Which Type of Cloud Works Best for Your Business
The cloud, once something that people looked at in the sky, is now an everyday tool for businesses. Just like there are stratus, cumulonimbus and nimbus clouds, the technological cloud has different varieties as well. But one thing they all have in common is assisting organizations with data management.
Other benefits include:
- The ability to stand out from competitors, thanks to access to the latest technologies and tools.
- Support for remote teams that need to access or share files at a moment’s notice. In the last five years, there has been a 44% increase in remote work. The cloud has helped companies grow and assist their remote teams.
- Along with remote team growth, the technology has helped organizations scale in order to meet changing digital demands in daily processes or customer and client needs. The use of applications and other abilities can aid in improving business practices while evolving alongside a business.
Although business leaders and managers may already know these benefits, it can be challenging to choose which version to use. The following sections discuss the types of clouds available and which companies might find them useful.
The public cloud is a virtual infrastructure located offsite and shares space with other companies. These are often available through a public network like the internet. A RightScale study found that the average business runs 38% of their workload on the public cloud.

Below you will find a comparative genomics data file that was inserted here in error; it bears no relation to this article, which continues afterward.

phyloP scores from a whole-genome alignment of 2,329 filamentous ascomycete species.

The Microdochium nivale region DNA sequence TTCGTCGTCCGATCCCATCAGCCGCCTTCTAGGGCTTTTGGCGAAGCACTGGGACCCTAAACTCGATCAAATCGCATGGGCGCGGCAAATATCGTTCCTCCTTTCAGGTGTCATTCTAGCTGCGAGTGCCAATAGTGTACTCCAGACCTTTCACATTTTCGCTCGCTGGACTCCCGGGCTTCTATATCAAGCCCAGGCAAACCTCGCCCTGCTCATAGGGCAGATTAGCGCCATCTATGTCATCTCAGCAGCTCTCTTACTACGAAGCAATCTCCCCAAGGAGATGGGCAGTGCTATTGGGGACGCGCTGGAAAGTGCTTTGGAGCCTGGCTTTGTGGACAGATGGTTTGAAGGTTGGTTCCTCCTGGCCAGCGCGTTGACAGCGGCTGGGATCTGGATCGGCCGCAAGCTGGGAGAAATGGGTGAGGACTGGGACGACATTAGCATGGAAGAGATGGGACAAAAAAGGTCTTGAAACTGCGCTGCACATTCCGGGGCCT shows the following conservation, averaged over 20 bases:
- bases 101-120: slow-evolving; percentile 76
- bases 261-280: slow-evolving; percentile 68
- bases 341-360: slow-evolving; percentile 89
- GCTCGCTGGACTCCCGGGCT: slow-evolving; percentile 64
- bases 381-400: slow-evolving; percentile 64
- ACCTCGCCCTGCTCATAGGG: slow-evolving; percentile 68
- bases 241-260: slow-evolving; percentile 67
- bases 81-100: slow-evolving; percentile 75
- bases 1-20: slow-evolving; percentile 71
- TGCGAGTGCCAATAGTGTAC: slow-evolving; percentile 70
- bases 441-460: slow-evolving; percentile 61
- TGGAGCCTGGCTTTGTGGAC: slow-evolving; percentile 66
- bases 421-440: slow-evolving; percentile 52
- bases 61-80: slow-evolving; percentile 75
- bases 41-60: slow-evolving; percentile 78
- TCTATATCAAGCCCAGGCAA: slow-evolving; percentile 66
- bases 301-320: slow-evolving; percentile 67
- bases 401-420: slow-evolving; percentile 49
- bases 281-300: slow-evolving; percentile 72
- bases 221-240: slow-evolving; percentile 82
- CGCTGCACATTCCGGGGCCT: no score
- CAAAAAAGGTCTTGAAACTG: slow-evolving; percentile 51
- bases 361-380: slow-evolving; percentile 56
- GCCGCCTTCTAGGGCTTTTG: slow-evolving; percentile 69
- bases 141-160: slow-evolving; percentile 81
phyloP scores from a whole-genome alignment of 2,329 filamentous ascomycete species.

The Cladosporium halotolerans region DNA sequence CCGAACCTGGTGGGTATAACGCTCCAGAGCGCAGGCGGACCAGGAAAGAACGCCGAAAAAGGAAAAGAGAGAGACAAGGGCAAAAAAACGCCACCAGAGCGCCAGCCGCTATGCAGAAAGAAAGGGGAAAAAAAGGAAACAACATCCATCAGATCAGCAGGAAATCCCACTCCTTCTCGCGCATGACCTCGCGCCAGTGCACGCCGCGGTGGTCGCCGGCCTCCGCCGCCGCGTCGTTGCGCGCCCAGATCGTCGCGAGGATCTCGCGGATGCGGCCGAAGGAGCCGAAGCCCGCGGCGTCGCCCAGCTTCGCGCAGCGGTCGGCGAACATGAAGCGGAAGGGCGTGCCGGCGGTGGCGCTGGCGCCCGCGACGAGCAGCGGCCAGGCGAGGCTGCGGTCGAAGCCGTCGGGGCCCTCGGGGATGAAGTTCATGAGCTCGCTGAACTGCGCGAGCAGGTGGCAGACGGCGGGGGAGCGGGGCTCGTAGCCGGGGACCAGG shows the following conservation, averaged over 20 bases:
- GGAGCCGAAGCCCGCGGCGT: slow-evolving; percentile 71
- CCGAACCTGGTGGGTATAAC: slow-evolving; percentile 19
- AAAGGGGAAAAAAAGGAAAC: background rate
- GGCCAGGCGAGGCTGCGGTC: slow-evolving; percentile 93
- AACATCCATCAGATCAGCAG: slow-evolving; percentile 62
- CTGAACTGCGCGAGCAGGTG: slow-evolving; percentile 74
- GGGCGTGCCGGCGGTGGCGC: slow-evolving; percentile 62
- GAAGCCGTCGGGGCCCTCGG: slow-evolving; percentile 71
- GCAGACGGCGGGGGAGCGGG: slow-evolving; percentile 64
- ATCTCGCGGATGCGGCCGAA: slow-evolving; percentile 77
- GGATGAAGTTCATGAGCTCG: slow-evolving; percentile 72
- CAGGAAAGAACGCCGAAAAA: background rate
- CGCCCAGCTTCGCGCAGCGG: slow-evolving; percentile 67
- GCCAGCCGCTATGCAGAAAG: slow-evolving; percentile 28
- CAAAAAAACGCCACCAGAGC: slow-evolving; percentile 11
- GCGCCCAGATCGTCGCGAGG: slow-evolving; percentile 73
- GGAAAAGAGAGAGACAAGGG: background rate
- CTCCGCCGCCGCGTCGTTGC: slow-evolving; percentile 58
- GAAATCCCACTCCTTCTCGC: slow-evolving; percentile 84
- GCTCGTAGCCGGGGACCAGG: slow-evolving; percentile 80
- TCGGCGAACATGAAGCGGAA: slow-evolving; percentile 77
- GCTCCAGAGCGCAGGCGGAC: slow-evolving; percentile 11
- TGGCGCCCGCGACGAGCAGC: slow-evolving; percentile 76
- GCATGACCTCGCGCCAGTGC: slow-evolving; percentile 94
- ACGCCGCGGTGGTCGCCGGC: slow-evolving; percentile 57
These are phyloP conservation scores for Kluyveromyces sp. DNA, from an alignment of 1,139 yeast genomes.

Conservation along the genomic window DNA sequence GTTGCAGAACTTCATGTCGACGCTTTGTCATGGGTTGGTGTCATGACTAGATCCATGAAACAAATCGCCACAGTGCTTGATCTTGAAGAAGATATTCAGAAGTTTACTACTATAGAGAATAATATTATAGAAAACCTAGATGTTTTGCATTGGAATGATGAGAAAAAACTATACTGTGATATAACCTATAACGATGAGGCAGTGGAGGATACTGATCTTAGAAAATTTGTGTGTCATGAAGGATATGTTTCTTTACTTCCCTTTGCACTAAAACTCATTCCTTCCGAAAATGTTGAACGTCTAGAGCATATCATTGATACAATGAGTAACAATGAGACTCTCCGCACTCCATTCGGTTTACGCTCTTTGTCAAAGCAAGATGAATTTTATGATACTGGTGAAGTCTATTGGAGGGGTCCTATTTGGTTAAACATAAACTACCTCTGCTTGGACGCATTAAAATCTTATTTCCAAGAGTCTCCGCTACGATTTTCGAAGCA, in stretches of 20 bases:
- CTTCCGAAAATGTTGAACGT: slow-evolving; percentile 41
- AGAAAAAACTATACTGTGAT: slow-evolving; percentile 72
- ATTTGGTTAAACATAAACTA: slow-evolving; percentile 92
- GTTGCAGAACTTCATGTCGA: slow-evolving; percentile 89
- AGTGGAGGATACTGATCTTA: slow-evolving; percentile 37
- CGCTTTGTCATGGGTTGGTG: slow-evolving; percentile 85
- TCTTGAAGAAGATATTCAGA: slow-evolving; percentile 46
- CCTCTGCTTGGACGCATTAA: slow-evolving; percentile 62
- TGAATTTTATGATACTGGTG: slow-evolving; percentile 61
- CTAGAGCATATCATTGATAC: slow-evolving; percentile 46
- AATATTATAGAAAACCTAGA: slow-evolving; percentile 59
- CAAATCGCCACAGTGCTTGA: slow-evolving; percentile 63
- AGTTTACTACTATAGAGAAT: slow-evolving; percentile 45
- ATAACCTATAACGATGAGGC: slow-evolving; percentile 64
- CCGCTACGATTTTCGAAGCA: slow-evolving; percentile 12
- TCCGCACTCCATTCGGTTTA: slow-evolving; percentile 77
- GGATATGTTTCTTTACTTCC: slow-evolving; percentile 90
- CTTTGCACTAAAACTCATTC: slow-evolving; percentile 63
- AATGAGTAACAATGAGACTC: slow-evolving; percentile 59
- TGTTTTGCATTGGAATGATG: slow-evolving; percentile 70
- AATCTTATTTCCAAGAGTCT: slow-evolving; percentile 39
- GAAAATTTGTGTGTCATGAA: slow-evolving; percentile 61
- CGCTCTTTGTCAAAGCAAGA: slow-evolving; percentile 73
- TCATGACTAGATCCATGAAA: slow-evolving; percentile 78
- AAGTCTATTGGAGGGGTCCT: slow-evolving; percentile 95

The reasons businesses use the public include: it meets the basic needs of the company, it uses a pay-as-you-go format, it utilizes offsite and secure data storage, it’s scalable to meet the demands of change or growth. Also, the service provider takes care of updating tools, which means one less thing for a company to deal with.
However, some of the drawbacks of the public cloud include it being a target for hackers. Even though they may not be looking for an exact company’s data, data is still at risk. Another factor is that the public cloud is a one-size-fits-all model that does not flex for configuration and security needs, which is especially hard for businesses that need to follow regulations or protect sensitive data.
However, organizations that need to test software or develop data tools find the public cloud a useful tool. Companies that have predictable computing needs or want someone else to handle infrastructure maintenance can also find this type to be helpful.
The private cloud is something a business can create themselves or work with a service provider on. When working with a vendor, a company can have a specific amount of space to use, and this storage space can be located onsite or offsite. Organizations that create their storage often do it in order to have control over their data and security.
There are three types of private cloud:
- Software-only: This one lives on top of a company’s existing software and is useful for businesses that have just upgraded their software and hardware.
- Pre-Integrated Converged: For businesses that want an out-of-the-box solution, this type is part of a hardware or software bundle.
- Managed: In this instance, the organization can hold the hardware and software, but a vendor or service provider manages it. By using this solution, companies can be released from managing regular maintenance and upgrades—that responsibility lies with the vendor.